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Rojas v. Superior Court (Second Dist., Div. Seven. Oct. 10, 2002.)

Rojas v. Superior Court (Coffin) (2002) , Cal.App.4th [No. B158391. Second Dist., Div. Seven. Oct. 10, 2002.] GENOVEVA ROJAS et al., Petitioners, v. LOS ANGELES COUNTY SUPERIOR COURT, Respondent. JULIE COFFIN, et al., Real Parties in Interest.

(Superior Court of Los Angeles County, No. BC214521, Anthony J. Mohr, Judge.)

(Opinion by Lillie, P. J., with Johnson, J., concurring. Dissenting opinion by Perluss, J.)


Agnew & Brusavich, Bruce M. Brusavich, Leonor C. Gonzales, Vibhu Talwar; Lewis, Martenstine, Wicke & Sherwin, Thomas L. Hoegh; Esner & Chang, Andrew N. Chang, Stuart B. Esner, for Petitioners.

Watten, Disco & Bassett, Robert C. Risbrough, for Real Parties In Interest Julie Coffin, Trustee of the 1979 Ehrlich Investment Trust and Richard Ehrlich.

Friedenthal, Cox & Herskovitz, Carlos C. Abral, for Real Party In Interest Deco Construction Co.

Veatch, Carlson, Grogan & Nelson, Kevin H. Louth, Steven W. Sedach, and Bernhard E. Birh, for Real Party In Interest GES Roofing.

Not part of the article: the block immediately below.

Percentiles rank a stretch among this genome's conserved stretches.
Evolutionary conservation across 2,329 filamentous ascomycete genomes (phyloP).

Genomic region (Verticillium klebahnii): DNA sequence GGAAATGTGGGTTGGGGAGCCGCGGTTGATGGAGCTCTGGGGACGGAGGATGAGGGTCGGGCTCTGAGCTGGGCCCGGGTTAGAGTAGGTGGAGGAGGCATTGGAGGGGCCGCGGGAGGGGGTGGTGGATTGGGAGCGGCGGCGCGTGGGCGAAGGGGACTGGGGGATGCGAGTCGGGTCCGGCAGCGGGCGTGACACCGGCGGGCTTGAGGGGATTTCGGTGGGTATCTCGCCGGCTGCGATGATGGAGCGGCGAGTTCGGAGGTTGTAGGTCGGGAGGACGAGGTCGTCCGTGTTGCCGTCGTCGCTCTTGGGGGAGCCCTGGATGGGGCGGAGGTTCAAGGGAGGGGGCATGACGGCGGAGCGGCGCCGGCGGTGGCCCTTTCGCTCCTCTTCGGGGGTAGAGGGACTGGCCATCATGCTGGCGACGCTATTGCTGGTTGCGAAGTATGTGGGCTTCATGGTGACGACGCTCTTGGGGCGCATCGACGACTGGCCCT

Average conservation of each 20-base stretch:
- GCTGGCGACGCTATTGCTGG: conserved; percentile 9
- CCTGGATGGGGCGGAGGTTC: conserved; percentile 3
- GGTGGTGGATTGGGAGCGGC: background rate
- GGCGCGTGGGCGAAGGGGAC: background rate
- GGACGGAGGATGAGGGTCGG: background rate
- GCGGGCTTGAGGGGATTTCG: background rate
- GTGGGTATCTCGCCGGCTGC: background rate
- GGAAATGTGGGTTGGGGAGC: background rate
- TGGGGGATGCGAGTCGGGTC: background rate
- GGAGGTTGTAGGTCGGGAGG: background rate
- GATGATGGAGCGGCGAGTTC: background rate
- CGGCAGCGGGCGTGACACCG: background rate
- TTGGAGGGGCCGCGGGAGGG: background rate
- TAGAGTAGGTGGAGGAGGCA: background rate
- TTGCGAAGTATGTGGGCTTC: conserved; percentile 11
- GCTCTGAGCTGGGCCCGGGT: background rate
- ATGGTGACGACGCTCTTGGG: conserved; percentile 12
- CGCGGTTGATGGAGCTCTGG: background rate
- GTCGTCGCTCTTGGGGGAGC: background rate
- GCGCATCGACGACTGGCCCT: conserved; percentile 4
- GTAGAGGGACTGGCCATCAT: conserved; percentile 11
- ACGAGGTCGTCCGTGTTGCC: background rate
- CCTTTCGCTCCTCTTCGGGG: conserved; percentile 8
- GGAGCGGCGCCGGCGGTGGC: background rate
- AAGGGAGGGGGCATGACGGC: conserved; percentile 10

In this writ proceeding, we address whether the mediation privilege of Evidence Code sections 1119 and 1120 applies to raw data or “non-derivative” evidentiary material. Petitioners sought production and inspection of material produced by real parties in connection with a mediation held in prior litigation to which petitioners were not parties. The materials sought included raw data as well as a compilation of data prepared for the mediation. Pursuant to the mediation privilege of Evidence Code section 1119, the trial court held all material was protected from production. Petitioners seek a writ of mandate directing the trial court to vacate its order and enter a new and different order compelling production of the materials. We conclude the mediation privilege does not apply to factual material and only provides qualified protection for amalgamated materials.